Congenital cystic adenomatoid malformation

Jump to: navigation, search

WikiDoc Resources for Congenital cystic adenomatoid malformation

Articles

Most recent articles on Congenital cystic adenomatoid malformation

Most cited articles on Congenital cystic adenomatoid malformation

Review articles on Congenital cystic adenomatoid malformation

Articles on Congenital cystic adenomatoid malformation in N Eng J Med, Lancet, BMJ

Media

Powerpoint slides on Congenital cystic adenomatoid malformation

Images of Congenital cystic adenomatoid malformation

Photos of Congenital cystic adenomatoid malformation

Podcasts & MP3s on Congenital cystic adenomatoid malformation

Videos on Congenital cystic adenomatoid malformation

Evidence Based Medicine

Cochrane Collaboration on Congenital cystic adenomatoid malformation

Bandolier on Congenital cystic adenomatoid malformation

TRIP on Congenital cystic adenomatoid malformation

Clinical Trials

Ongoing Trials on Congenital cystic adenomatoid malformation at Clinical Trials.gov

Trial results on Congenital cystic adenomatoid malformation

Clinical Trials on Congenital cystic adenomatoid malformation at Google

Guidelines / Policies / Govt

US National Guidelines Clearinghouse on Congenital cystic adenomatoid malformation

NICE Guidance on Congenital cystic adenomatoid malformation

NHS PRODIGY Guidance

FDA on Congenital cystic adenomatoid malformation

CDC on Congenital cystic adenomatoid malformation

Books

Books on Congenital cystic adenomatoid malformation

News

Congenital cystic adenomatoid malformation in the news

Be alerted to news on Congenital cystic adenomatoid malformation

News trends on Congenital cystic adenomatoid malformation

Commentary

Blogs on Congenital cystic adenomatoid malformation

Definitions

Definitions of Congenital cystic adenomatoid malformation

Patient Resources / Community

Patient resources on Congenital cystic adenomatoid malformation

Discussion groups on Congenital cystic adenomatoid malformation

Patient Handouts on Congenital cystic adenomatoid malformation

Directions to Hospitals Treating Congenital cystic adenomatoid malformation

Risk calculators and risk factors for Congenital cystic adenomatoid malformation

Healthcare Provider Resources

Symptoms of Congenital cystic adenomatoid malformation

Causes & Risk Factors for Congenital cystic adenomatoid malformation

Diagnostic studies for Congenital cystic adenomatoid malformation

Treatment of Congenital cystic adenomatoid malformation

Continuing Medical Education (CME)

CME Programs on Congenital cystic adenomatoid malformation

International

Congenital cystic adenomatoid malformation en Espanol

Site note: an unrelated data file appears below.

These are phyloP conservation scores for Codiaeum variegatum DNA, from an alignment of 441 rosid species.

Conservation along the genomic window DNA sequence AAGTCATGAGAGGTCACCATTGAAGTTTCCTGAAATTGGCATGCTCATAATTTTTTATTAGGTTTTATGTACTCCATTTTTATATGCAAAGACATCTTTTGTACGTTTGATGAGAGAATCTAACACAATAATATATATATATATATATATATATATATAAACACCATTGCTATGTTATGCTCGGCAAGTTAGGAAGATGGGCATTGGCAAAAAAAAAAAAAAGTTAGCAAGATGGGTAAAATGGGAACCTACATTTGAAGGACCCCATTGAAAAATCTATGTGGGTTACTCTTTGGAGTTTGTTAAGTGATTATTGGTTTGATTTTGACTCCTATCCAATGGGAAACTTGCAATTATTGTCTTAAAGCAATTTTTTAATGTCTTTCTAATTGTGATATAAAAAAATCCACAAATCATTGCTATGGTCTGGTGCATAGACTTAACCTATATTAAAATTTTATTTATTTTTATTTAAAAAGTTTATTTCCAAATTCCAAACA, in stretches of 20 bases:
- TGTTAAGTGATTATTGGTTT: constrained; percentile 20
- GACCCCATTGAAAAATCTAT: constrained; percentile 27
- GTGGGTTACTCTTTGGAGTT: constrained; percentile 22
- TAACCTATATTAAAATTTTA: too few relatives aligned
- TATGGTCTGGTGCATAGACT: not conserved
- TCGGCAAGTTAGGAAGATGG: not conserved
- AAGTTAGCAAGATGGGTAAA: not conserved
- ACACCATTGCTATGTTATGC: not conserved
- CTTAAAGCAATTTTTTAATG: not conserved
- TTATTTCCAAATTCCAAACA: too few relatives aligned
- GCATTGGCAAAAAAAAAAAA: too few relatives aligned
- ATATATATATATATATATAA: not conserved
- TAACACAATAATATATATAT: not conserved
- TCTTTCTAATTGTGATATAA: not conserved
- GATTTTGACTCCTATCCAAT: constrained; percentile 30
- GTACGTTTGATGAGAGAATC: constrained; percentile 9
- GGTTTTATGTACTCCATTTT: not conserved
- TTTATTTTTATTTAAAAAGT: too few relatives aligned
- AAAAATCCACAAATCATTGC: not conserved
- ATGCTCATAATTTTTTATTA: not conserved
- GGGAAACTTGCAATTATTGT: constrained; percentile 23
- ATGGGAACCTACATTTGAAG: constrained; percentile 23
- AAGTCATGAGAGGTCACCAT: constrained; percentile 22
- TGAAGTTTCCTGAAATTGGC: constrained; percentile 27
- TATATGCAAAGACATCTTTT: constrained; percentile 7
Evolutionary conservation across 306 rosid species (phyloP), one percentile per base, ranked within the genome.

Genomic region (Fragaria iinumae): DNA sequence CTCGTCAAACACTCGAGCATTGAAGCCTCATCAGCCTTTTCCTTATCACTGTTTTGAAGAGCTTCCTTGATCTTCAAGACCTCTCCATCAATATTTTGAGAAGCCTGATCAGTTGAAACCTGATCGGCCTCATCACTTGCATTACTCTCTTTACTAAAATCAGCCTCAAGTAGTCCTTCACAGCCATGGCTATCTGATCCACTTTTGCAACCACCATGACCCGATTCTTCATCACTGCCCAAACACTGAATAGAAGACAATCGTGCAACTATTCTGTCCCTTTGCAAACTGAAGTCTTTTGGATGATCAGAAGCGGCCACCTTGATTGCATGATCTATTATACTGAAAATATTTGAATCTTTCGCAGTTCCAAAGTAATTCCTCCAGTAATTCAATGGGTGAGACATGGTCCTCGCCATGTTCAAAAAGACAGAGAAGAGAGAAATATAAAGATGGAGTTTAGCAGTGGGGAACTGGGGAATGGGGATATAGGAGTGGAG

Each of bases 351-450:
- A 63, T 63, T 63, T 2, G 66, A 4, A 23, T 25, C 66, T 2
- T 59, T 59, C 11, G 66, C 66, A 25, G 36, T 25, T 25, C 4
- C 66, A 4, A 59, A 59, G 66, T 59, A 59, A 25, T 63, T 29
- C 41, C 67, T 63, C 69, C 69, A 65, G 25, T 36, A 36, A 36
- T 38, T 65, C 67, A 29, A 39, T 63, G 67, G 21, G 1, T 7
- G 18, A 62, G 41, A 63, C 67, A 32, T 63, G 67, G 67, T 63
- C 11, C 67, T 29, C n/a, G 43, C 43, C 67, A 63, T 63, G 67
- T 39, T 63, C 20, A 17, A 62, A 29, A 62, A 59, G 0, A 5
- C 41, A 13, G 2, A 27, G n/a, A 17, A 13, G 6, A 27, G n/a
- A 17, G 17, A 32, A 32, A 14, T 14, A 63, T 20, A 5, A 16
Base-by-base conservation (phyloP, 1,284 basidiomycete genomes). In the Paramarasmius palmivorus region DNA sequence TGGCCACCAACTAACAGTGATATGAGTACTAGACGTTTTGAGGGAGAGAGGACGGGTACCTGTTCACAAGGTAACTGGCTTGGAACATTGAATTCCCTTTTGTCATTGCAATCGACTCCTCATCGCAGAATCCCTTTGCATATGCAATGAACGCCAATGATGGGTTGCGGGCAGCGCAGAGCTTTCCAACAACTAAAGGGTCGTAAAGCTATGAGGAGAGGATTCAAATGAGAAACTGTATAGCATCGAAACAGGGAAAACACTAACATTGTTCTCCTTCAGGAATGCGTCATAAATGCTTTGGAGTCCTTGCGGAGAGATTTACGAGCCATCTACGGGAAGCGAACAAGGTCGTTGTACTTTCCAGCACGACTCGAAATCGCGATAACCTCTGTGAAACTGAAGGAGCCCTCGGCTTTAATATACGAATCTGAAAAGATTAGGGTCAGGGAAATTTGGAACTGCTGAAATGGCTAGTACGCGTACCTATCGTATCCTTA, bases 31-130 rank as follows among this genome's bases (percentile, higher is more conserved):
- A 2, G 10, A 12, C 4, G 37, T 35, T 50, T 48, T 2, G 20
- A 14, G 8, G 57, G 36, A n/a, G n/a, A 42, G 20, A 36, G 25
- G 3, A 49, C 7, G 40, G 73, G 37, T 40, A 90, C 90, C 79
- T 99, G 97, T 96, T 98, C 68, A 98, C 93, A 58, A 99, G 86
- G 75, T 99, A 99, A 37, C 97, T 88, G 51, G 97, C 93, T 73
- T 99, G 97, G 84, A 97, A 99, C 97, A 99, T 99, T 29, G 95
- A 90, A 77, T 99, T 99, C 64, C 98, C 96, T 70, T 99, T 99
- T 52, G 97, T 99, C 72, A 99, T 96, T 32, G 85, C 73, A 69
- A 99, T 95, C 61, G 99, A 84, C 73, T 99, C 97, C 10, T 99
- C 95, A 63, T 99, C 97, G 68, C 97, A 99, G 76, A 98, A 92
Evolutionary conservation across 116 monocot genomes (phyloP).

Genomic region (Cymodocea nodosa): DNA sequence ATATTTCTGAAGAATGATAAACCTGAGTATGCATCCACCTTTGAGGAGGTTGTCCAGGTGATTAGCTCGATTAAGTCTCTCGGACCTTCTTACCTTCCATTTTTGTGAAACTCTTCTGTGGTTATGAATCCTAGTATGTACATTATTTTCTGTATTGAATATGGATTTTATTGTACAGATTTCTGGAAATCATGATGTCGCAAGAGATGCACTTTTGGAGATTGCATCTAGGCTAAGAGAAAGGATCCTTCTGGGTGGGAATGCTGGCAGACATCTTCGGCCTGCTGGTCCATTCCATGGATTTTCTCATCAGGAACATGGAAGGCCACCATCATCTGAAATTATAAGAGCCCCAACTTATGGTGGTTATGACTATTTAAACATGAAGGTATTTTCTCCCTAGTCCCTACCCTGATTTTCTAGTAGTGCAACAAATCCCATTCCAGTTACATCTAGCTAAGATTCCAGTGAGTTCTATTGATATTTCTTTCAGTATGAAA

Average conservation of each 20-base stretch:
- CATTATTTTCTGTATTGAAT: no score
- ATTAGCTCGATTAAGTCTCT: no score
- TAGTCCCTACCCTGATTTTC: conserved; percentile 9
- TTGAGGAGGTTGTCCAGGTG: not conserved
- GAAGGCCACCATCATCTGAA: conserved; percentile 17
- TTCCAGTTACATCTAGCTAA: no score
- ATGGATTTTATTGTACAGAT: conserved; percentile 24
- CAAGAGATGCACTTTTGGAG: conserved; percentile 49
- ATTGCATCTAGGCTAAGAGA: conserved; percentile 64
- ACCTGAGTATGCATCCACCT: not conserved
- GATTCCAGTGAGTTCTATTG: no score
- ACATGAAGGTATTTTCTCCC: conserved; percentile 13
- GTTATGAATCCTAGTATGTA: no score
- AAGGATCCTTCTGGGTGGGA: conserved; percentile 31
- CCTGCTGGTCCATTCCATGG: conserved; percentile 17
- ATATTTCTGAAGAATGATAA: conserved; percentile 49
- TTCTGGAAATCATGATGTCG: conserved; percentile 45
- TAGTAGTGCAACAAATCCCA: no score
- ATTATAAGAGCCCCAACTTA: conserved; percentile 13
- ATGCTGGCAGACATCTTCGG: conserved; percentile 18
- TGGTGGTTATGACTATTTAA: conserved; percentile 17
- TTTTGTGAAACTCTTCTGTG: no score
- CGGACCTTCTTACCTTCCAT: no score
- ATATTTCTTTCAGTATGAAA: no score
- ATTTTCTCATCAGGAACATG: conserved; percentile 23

Congenital cystic adenomatoid malformation en Francais

Business

Congenital cystic adenomatoid malformation in the Marketplace

Patents on Congenital cystic adenomatoid malformation

Experimental / Informatics

List of terms related to Congenital cystic adenomatoid malformation

Editor-In-Chief: C. Michael Gibson, M.S., M.D. [1]

Overview

Congenital cystic adenomatoid malformation (CCAM) is a congenital disorder similar to bronchopulmonary sequestration. In CCAM, usually an entire lobe of lung is replaced by a non-working cystic piece of abnormal lung tissue. This abnormal tissue will never function as normal lung tissue.

In most cases the outcome of a fetus with CCAM is very good. However in a rare few cases the cystic mass grows so large as to limit the growth of the surrounding lung and cause pressure against the heart. In these situations, the CCAM can be life-threatening for the fetus.

Diagnosis

CCAMs are often identified during routine prenatal ultrasonography. Indentifying characteristics on the sonogram include: an echogenic (bright) mass appearing in the chest of the fetus, displacement of the heart from its normal position, a flat or everted (pushed downward) diaphragm, or the absence of visible lung tissue.

CCAMS are classified into three different types based largely on their gross appearance. Type I has large (>2 cm) multiloculated cysts. Type II has smaller uniform cysts. Type III is not grossly cystic, referred to as the "adenomatoid" type. Microscopically, the lesions are not true cysts, but communicate with the surrounding parenchyma.

Treatment

In most cases, a fetus with CCAM is closely monitored during pregnancy and the CCAM is removed via surgery after birth. A few fetuses may develop fluid collections within the chest cavity and in those situations a Harrision catheter shunt can be used to drain the fluid into the amniotic fluid.

Very large cystic masses might pose dangerous during birth because of the airway compression. In this situation, a special surgical type of delivery called the EXIT procedure may be used.

In rare extreme cases, where fetus's heart is in danger, fetal surgery can be performed to remove the CCAM. If non-immune hydrops fetalis develop, there is a near universal mortality of the fetus. Fetal surgery can improve the survival percentage up to 50-60%.



Linked-in.jpg